Coleville 44-2 in three years
It’s been quite a run for Coleville High School softball.
Especially for Jamie Walton, Nicole Duffie, Kelly Ferguson and Darrah Rich, who played together for four years, leading the Wolves to a pair of state titles and one runner-up finish during that span.
“This has been a nice three-year run,” Coleville coach Scott Bush said. “They’ve been 44-2 (against 1A opponents). That’s a better run than the Chicago Bulls, if you stop and think about it.”
The Wolves won two 1A state titles in those three seasons, and only a 5-4 loss to arch rival Smith Valley in the 1997 state tournament finals prevented them from making it three-for-three.
Coleville’s four seniors went out as winners last month when they turned the tables on Smith Valley to win the state tournament, 4-2.
Fittingly, all four were recognized on the Northern 1A all-division list:
n Walton was a first-team all-division pitcher and outfielder. She hit .500 with a .944 slugging percentage during the division season and led the team with four home runs and 34 RBIs.
n Rich was a first-team outfielder whose .611 batting average was tops in the division to go with 28 RBIs. She was also a second-team all-division pitcher.
n Ferguson, a first-team selection at second base, hit .375 with 19 RBIs.
n Duffie, a second-team all-division catcher, hit .514 in league (.556 overall for the season) with 24 RBIs. She was named the state tournament MVP.
This is an athletic group. Duffie and Ferguson earned their way into Coleville’s Athletic Hall of Fame by finishing up with 12 varsity letters – that’s three sports in each of their four years. Rich and Walton wound up with 11 varsity letters each. It marked the first time Coleville has had two girls inducted into the Hall of Fame together, and the last female athlete to make it was Jenna Bush in 1994.
“They’re all good ball players and good students,” Bush said.
That’s a lot of strength departing on graduation day, but Coleville’s cupboard won’t be bare next year.
“We have to go back and start all over again, but we’ve got some talent coming back,” Bush said.
Junior Brianna Bryant was an all-division pick at third base and sophomore Jennifer Masters rounded out Coleville’s all-division outfield. Masters hit .500 in league.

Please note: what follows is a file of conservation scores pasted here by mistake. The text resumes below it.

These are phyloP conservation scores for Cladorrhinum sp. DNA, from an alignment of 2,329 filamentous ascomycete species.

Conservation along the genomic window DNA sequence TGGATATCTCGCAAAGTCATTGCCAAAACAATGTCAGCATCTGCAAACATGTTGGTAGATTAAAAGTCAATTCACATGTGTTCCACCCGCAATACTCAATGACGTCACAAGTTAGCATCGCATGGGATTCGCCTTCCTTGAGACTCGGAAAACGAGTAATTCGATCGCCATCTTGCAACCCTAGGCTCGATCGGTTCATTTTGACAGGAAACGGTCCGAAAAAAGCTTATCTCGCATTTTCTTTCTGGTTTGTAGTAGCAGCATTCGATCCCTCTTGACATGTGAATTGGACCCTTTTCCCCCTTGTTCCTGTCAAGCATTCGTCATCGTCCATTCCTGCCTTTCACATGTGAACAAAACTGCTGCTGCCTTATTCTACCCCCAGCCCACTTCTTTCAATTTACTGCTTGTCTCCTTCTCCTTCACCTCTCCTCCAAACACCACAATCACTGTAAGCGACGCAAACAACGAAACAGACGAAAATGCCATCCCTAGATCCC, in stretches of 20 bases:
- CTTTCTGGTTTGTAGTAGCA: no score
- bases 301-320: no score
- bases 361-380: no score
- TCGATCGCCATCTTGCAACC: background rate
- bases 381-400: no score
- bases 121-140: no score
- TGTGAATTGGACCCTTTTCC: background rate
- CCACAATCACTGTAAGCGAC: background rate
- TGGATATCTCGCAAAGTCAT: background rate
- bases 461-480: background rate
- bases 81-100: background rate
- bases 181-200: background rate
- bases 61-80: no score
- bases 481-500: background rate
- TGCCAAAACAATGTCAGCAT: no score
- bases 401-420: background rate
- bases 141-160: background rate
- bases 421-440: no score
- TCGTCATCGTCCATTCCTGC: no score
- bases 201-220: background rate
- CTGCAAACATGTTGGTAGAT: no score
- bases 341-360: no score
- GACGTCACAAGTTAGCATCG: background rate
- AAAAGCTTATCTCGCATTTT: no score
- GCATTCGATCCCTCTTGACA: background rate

Freshman Lindsey Rudolph cracked the lineup as the team’s cleanup hitter and shortstop (second-team all-division). Rudolph hit .467 with nine doubles and 27 RBIs. Junior first baseman Megan Rich, who delivered the game-winning hit for Coleville in its state championship victory over Smith Valley, and sophomore outfielder Kourtney Ferguson are also due back.
Class A softball was introduced in Nevada two years ago, and Coleville rolled through its league season with a 10-0 record and then won the state championship with a 23-8 victory over Indian Springs.
The Wolves continued their momentum last year, sweeping through the division with a 16-0 record before falling to Smith Valley in the state finals.
This season, the Wolves got their revenge. They again won the Northern A league with a 15-1 record, then defeated Smith Valley and ace pitcher Andrea Burt in the state championship game, 4-2.
Coleville finished this season with a 19-5 overall record, including a 2-1 loss late in the regular season to Mineral County, a team that went on to win the 3A state tournament. Walton pitched a two-hitter that day, but was outdueled by the Serpents’ hard-throwing Courtney Quintero, who threw a two-hitter and struck out 16.
“It’s kind of interesting, but the same thing happened two years ago when these girls were sophomores. We lost to Fernley 2-1 just before we went to state; Fernley went on to win state and so did we,” Bush pointed out.
Quite a difference from 1995, when the Wolves struggled in the 2A league (now 3A) they played in.
“We had to play the bigger schools … we didn’t even win a league game,” Bush recalled. “Our goal was to get through a game without having it called by the 10-run rule. Finally, at the end of the season, we got to our zone tournament and lost to Spring Creek, 13-6.
“But even then, you could see we were coming along. Our freshman pitchers had never thrown before, it just took them a little while to gain some confidence that they could get the ball over the plate with something on it.”
This marked Bush’s sixth season as Coleville’s head coach, though he’s been involved with softball and baseball at the Mono County school since the late 1980s. The coaching staff is a family affair because his wife, Debi, is the assistant coach and their daughter, Danni (who led Coleville to the state 2A tournament in 1990-91) works with the pitchers.
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